Recently in Performances
Small country, small opera house — big ensemble spirit. Internationally acclaimed soprano Natalia Ushakova steps in for indisposed local Violetta with mixed results.
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O Maria Deo grata — ‘O Mary, pleasing to God’: so begins Robert Fayrfax’s antiphon, one of several supplications to the Virgin Mary presented in this thought-provoking concert by The Cardinall’s Musick at the Wigmore Hall.
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Should looks matter when casting the role of the iconic temptress for HD simulcast?
Maurice Greene (1696-1755) had a highly successful musical career. Organist of St. Paul’s Cathedral, a position to which he was elected when he was just 22 years-old, he later became organist of the Chapel Royal, Professor of Music at the University of Cambridge and, from 1735, Master of the King’s Music.
Yet another Tosca is hardly exciting news, if news at all. The current five performances have come just two years after SFO alternated divas Angela Gheorghiu and Patricia Racette in the title role.
What an enjoyable opportunity to encounter Dvořák’s sixth opera, Šelma Sedlák¸or The Cunning Peasant!
25 Oct 2004
FT Reviews Mercadante's La vestale
La vestale, Wexford Festival By Andrew Clark Published: October 25 2004 03:00 | Last updated: October 25 2004 03:00 The compacting of operatic history into a performable repertoire leads us to make all kinds of false assumptions. One is that...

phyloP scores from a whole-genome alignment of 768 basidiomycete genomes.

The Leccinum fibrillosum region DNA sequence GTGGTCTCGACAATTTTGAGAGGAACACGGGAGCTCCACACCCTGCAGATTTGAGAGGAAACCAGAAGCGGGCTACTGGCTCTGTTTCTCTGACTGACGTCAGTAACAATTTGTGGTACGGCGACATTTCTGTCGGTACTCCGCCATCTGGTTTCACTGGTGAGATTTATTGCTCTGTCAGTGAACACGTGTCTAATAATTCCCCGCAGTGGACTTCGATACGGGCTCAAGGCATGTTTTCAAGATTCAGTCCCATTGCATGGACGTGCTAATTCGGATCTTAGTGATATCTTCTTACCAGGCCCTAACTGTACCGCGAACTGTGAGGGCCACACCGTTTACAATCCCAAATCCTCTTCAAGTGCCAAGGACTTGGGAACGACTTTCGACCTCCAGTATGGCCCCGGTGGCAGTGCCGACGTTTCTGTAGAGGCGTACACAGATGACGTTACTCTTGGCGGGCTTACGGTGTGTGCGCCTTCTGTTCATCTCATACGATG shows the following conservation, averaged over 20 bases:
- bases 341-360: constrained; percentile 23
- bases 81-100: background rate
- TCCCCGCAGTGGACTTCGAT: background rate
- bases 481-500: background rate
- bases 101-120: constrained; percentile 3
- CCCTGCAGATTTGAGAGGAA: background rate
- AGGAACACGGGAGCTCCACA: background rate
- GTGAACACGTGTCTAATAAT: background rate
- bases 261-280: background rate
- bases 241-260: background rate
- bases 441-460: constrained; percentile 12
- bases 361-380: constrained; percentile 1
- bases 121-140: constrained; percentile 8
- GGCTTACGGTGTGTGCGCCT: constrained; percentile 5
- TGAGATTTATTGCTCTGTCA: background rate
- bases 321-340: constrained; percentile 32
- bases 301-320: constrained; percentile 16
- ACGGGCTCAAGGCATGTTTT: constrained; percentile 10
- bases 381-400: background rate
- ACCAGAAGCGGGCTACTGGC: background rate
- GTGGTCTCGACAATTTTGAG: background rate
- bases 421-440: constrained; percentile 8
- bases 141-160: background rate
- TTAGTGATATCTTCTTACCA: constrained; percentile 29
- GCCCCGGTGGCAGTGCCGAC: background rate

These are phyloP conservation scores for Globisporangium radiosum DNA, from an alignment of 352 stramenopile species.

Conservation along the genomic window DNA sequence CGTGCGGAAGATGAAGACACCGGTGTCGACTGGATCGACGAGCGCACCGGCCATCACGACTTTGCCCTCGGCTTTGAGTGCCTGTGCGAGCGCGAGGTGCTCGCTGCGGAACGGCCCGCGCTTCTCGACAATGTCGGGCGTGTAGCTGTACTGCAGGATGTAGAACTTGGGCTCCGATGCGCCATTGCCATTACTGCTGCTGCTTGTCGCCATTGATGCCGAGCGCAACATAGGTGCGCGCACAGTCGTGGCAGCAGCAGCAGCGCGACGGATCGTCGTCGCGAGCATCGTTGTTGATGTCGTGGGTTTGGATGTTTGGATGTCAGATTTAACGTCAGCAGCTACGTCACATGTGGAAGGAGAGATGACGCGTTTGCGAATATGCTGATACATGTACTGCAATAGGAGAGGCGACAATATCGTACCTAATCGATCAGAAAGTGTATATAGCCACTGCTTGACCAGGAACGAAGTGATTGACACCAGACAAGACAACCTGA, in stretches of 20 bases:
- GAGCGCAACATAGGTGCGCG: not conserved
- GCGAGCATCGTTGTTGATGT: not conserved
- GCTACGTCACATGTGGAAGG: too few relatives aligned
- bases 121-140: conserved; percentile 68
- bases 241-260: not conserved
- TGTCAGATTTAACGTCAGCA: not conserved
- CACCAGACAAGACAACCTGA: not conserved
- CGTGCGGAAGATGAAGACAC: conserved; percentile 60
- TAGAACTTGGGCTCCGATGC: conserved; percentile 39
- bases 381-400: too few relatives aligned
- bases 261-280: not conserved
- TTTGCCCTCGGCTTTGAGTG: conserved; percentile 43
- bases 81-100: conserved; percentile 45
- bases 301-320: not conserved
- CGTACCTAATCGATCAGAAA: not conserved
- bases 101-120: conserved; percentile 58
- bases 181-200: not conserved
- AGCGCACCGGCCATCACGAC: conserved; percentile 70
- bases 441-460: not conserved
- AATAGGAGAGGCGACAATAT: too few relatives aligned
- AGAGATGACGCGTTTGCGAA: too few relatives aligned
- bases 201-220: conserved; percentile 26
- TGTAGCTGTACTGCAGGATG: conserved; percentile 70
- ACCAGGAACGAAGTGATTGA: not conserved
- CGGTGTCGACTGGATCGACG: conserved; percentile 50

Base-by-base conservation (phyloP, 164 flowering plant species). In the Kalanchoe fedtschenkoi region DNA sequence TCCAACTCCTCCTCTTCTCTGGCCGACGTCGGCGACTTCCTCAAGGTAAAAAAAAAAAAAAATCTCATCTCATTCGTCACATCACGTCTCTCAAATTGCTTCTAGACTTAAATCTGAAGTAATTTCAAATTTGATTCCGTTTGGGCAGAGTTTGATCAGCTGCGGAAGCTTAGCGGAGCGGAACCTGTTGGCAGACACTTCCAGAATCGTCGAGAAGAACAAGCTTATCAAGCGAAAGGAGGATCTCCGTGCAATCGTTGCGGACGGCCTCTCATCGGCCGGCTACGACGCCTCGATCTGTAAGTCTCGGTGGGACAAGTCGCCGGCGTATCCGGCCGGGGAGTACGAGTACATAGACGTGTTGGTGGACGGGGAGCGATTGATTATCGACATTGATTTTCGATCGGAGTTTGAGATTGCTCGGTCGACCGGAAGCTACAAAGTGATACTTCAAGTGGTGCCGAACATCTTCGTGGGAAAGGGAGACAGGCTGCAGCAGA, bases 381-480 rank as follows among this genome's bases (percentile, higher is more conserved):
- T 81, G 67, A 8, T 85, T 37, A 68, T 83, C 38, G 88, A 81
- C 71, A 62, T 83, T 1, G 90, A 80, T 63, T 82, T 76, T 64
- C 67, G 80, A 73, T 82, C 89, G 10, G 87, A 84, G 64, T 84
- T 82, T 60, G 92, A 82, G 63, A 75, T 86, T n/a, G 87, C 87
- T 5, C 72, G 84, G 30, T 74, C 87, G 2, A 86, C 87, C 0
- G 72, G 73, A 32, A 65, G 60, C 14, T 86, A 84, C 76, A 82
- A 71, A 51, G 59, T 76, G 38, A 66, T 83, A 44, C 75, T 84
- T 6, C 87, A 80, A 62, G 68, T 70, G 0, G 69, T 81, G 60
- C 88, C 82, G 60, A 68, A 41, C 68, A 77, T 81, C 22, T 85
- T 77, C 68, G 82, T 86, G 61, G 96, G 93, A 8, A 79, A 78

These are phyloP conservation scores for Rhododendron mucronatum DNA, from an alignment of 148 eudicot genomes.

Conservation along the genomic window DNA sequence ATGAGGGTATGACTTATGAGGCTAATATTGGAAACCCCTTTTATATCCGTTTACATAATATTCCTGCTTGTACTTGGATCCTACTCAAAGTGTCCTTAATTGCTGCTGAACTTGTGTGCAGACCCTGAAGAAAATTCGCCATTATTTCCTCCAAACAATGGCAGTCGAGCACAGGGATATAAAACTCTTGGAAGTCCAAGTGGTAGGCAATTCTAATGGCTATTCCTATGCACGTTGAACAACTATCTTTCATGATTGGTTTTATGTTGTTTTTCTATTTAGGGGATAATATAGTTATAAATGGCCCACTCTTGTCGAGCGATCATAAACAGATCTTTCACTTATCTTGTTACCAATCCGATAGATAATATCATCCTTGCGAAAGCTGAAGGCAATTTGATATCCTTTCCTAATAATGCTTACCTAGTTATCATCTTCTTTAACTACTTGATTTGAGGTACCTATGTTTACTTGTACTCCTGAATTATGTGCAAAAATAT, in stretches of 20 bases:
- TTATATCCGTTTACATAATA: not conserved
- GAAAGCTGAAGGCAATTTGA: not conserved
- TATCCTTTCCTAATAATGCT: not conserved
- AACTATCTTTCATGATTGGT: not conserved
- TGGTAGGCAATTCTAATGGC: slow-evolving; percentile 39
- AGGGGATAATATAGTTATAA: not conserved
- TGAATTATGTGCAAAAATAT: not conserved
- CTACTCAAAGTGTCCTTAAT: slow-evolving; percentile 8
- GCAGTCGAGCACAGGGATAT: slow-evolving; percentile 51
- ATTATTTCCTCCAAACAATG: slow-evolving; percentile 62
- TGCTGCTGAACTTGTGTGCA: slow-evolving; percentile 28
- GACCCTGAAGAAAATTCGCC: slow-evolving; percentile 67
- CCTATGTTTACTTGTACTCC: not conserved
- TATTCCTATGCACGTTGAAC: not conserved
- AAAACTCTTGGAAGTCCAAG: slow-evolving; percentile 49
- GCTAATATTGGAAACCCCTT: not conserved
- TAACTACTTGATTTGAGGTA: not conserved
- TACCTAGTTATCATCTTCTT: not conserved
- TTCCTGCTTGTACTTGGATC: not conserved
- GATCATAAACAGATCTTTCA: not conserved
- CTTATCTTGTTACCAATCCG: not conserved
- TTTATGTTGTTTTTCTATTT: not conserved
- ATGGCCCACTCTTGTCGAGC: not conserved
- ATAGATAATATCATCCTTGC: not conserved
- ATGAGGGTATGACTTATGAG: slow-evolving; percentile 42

La vestale, Wexford Festival
By Andrew Clark
Published: October 25 2004 03:00 | Last updated: October 25 2004 03:00
The compacting of operatic history into a performable repertoire leads us to make all kinds of false assumptions. One is that Italian opera somehow made an effortless jump from Rossini's last opera in 1829 to Verdi's first success in 1842.
Saverio Mercadante's La vestale (1840), this year's runaway winner at Wexford, shows it wasn't that easy. Sensing that the florid early 19th-century style had outlived its usefulness, Mercadante tried to redefine the rules: simpler singing lines, no cabalettas, a narrower tessitura.
Much of this anticipates what Verdi did three decades later in Aida. But where Mercadante tried gently to untie the thong of bel canto convention, Verdi ripped it off. Mercadante also made the mistake of not giving his vestal virgin enough solos.
That's why his version of La vestale never enjoyed the success of Spontini's version, written 30 years earlier. But without Mercadante's reforming ideas, Verdi would not have been Verdi.
[Remainder of article here (subscription to Financial Times Online required)]